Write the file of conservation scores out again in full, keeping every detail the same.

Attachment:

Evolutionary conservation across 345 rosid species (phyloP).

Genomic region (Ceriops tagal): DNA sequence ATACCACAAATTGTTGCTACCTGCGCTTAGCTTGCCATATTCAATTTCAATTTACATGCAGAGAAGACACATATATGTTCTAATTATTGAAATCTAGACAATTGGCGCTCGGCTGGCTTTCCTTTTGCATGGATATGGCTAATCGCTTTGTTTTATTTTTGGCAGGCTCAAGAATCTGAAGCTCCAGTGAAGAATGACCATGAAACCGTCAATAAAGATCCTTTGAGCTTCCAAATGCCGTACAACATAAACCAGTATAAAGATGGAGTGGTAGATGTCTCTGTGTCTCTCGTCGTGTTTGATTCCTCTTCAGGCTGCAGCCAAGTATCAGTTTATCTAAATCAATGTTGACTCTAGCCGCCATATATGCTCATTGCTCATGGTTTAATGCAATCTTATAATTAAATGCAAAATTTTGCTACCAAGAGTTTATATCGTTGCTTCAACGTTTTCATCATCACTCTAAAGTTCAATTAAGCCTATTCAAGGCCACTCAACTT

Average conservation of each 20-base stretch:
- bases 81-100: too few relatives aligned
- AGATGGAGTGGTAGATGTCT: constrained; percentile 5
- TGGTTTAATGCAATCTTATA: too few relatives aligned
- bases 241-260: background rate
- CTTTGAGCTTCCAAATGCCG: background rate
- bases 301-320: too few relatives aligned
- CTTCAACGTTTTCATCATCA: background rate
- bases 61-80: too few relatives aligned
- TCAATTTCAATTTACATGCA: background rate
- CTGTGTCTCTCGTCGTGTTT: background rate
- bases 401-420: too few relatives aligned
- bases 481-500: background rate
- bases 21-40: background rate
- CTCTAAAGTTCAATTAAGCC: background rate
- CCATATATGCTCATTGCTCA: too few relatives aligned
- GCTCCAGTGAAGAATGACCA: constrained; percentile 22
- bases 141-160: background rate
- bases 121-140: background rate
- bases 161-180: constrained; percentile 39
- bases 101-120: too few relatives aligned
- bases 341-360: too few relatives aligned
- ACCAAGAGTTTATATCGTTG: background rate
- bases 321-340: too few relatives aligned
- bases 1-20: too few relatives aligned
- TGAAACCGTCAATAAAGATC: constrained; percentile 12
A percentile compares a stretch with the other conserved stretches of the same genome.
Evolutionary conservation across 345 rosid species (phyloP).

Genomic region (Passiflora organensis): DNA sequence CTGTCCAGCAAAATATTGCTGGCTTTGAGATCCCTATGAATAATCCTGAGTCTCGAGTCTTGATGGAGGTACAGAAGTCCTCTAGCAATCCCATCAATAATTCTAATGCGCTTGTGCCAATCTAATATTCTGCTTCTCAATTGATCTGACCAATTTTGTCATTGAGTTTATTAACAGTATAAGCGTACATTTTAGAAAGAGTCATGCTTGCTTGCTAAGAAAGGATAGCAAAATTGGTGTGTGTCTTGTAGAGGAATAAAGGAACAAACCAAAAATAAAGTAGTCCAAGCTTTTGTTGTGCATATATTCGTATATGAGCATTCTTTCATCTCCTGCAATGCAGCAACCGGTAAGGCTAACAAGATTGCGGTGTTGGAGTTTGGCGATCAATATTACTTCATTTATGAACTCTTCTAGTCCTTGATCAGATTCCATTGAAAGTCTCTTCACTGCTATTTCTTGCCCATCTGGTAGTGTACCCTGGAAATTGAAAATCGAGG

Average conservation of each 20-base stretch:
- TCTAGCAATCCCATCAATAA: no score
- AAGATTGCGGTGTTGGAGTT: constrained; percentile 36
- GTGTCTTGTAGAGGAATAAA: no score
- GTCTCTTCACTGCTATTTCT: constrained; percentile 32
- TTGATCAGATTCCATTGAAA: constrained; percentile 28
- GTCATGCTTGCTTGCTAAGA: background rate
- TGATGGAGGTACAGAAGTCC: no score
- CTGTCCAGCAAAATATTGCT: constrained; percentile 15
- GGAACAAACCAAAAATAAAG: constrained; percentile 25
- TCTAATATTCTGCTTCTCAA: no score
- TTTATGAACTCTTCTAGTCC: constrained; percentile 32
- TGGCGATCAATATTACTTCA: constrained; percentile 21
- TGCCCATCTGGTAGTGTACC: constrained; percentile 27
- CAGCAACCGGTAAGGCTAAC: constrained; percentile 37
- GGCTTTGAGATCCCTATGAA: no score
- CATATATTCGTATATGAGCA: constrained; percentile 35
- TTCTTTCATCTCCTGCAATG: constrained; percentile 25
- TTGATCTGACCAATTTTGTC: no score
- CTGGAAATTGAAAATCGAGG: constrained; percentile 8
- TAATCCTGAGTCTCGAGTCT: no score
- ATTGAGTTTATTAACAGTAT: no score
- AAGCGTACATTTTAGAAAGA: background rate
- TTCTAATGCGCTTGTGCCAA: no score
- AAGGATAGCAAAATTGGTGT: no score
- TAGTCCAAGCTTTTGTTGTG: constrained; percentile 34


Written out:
Evolutionary conservation across 345 rosid species (phyloP).

Genomic region (Ceriops tagal): DNA sequence ATACCACAAATTGTTGCTACCTGCGCTTAGCTTGCCATATTCAATTTCAATTTACATGCAGAGAAGACACATATATGTTCTAATTATTGAAATCTAGACAATTGGCGCTCGGCTGGCTTTCCTTTTGCATGGATATGGCTAATCGCTTTGTTTTATTTTTGGCAGGCTCAAGAATCTGAAGCTCCAGTGAAGAATGACCATGAAACCGTCAATAAAGATCCTTTGAGCTTCCAAATGCCGTACAACATAAACCAGTATAAAGATGGAGTGGTAGATGTCTCTGTGTCTCTCGTCGTGTTTGATTCCTCTTCAGGCTGCAGCCAAGTATCAGTTTATCTAAATCAATGTTGACTCTAGCCGCCATATATGCTCATTGCTCATGGTTTAATGCAATCTTATAATTAAATGCAAAATTTTGCTACCAAGAGTTTATATCGTTGCTTCAACGTTTTCATCATCACTCTAAAGTTCAATTAAGCCTATTCAAGGCCACTCAACTT

Average conservation of each 20-base stretch:
- bases 81-100: too few relatives aligned
- AGATGGAGTGGTAGATGTCT: constrained; percentile 5
- TGGTTTAATGCAATCTTATA: too few relatives aligned
- bases 241-260: background rate
- CTTTGAGCTTCCAAATGCCG: background rate
- bases 301-320: too few relatives aligned
- CTTCAACGTTTTCATCATCA: background rate
- bases 61-80: too few relatives aligned
- TCAATTTCAATTTACATGCA: background rate
- CTGTGTCTCTCGTCGTGTTT: background rate
- bases 401-420: too few relatives aligned
- bases 481-500: background rate
- bases 21-40: background rate
- CTCTAAAGTTCAATTAAGCC: background rate
- CCATATATGCTCATTGCTCA: too few relatives aligned
- GCTCCAGTGAAGAATGACCA: constrained; percentile 22
- bases 141-160: background rate
- bases 121-140: background rate
- bases 161-180: constrained; percentile 39
- bases 101-120: too few relatives aligned
- bases 341-360: too few relatives aligned
- ACCAAGAGTTTATATCGTTG: background rate
- bases 321-340: too few relatives aligned
- bases 1-20: too few relatives aligned
- TGAAACCGTCAATAAAGATC: constrained; percentile 12
A percentile compares a stretch with the other conserved stretches of the same genome.
Evolutionary conservation across 345 rosid species (phyloP).

Genomic region (Passiflora organensis): DNA sequence CTGTCCAGCAAAATATTGCTGGCTTTGAGATCCCTATGAATAATCCTGAGTCTCGAGTCTTGATGGAGGTACAGAAGTCCTCTAGCAATCCCATCAATAATTCTAATGCGCTTGTGCCAATCTAATATTCTGCTTCTCAATTGATCTGACCAATTTTGTCATTGAGTTTATTAACAGTATAAGCGTACATTTTAGAAAGAGTCATGCTTGCTTGCTAAGAAAGGATAGCAAAATTGGTGTGTGTCTTGTAGAGGAATAAAGGAACAAACCAAAAATAAAGTAGTCCAAGCTTTTGTTGTGCATATATTCGTATATGAGCATTCTTTCATCTCCTGCAATGCAGCAACCGGTAAGGCTAACAAGATTGCGGTGTTGGAGTTTGGCGATCAATATTACTTCATTTATGAACTCTTCTAGTCCTTGATCAGATTCCATTGAAAGTCTCTTCACTGCTATTTCTTGCCCATCTGGTAGTGTACCCTGGAAATTGAAAATCGAGG

Average conservation of each 20-base stretch:
- TCTAGCAATCCCATCAATAA: no score
- AAGATTGCGGTGTTGGAGTT: constrained; percentile 36
- GTGTCTTGTAGAGGAATAAA: no score
- GTCTCTTCACTGCTATTTCT: constrained; percentile 32
- TTGATCAGATTCCATTGAAA: constrained; percentile 28
- GTCATGCTTGCTTGCTAAGA: background rate
- TGATGGAGGTACAGAAGTCC: no score
- CTGTCCAGCAAAATATTGCT: constrained; percentile 15
- GGAACAAACCAAAAATAAAG: constrained; percentile 25
- TCTAATATTCTGCTTCTCAA: no score
- TTTATGAACTCTTCTAGTCC: constrained; percentile 32
- TGGCGATCAATATTACTTCA: constrained; percentile 21
- TGCCCATCTGGTAGTGTACC: constrained; percentile 27
- CAGCAACCGGTAAGGCTAAC: constrained; percentile 37
- GGCTTTGAGATCCCTATGAA: no score
- CATATATTCGTATATGAGCA: constrained; percentile 35
- TTCTTTCATCTCCTGCAATG: constrained; percentile 25
- TTGATCTGACCAATTTTGTC: no score
- CTGGAAATTGAAAATCGAGG: constrained; percentile 8
- TAATCCTGAGTCTCGAGTCT: no score
- ATTGAGTTTATTAACAGTAT: no score
- AAGCGTACATTTTAGAAAGA: background rate
- TTCTAATGCGCTTGTGCCAA: no score
- AAGGATAGCAAAATTGGTGT: no score
- TAGTCCAAGCTTTTGTTGTG: constrained; percentile 34